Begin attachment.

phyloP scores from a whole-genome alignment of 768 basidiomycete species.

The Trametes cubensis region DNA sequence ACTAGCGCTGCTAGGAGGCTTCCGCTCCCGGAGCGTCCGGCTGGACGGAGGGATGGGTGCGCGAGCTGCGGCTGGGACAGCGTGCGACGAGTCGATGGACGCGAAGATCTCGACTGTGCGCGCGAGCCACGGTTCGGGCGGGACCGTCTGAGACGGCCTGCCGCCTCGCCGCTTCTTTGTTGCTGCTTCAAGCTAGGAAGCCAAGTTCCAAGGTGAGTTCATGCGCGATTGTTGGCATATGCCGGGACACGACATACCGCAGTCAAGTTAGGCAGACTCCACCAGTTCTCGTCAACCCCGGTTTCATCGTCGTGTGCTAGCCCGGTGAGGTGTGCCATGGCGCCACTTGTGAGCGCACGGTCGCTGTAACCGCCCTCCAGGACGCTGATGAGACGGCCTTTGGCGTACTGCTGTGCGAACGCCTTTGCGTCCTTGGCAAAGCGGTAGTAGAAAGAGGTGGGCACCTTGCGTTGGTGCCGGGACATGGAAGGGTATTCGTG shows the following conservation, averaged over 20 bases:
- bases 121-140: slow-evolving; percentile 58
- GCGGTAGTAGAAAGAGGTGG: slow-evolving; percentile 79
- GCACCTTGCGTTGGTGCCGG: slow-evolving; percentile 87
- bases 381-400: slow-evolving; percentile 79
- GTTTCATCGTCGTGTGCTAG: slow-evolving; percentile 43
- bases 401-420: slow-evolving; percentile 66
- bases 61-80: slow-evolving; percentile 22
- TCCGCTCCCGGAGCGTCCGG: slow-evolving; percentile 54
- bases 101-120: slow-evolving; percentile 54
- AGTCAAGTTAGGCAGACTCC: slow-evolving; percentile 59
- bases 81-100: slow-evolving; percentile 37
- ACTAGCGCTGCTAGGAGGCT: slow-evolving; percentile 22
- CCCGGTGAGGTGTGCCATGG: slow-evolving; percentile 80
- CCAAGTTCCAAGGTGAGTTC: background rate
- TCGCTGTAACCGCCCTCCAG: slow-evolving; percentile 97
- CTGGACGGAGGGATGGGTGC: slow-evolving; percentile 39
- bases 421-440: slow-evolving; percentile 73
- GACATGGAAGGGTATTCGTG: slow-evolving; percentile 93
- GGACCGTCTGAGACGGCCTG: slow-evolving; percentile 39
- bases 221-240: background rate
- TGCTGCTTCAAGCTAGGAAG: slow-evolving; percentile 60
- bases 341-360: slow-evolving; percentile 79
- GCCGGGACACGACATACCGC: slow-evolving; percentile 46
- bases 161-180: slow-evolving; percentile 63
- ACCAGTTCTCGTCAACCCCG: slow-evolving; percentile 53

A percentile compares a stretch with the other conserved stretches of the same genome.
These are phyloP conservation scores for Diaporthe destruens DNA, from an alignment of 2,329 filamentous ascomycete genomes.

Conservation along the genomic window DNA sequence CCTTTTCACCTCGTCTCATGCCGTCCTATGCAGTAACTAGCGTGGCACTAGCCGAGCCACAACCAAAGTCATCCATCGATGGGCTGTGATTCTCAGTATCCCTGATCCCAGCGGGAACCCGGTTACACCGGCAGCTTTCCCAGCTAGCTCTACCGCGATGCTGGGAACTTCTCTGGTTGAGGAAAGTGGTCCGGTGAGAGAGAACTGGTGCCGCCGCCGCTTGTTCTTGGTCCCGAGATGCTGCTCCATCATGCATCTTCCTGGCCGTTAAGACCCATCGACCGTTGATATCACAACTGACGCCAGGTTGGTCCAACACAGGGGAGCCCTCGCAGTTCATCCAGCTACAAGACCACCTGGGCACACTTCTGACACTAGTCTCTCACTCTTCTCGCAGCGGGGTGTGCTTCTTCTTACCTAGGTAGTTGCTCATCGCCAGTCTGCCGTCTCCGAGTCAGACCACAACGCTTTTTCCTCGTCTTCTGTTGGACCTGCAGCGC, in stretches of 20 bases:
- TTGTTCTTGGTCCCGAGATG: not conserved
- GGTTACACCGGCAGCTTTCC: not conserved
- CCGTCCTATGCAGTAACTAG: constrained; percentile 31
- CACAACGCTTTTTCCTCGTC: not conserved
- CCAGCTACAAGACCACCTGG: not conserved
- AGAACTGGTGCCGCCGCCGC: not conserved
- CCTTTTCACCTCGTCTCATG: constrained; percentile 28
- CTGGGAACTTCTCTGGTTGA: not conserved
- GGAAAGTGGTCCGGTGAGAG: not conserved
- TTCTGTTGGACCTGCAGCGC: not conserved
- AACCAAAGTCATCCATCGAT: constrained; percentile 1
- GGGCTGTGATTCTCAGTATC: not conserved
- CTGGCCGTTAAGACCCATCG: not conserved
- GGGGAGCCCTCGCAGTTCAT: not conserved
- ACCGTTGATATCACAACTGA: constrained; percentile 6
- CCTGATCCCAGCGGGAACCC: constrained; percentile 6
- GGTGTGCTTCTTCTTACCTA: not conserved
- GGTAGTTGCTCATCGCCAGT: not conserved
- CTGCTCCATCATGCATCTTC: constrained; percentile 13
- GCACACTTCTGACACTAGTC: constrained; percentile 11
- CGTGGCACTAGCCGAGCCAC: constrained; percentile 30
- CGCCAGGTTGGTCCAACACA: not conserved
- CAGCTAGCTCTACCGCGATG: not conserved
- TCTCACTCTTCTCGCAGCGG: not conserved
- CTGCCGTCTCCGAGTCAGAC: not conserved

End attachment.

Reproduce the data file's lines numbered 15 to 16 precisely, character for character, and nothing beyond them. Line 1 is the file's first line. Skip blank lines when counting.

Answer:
- CCCGGTGAGGTGTGCCATGG: slow-evolving; percentile 80
- CCAAGTTCCAAGGTGAGTTC: background rate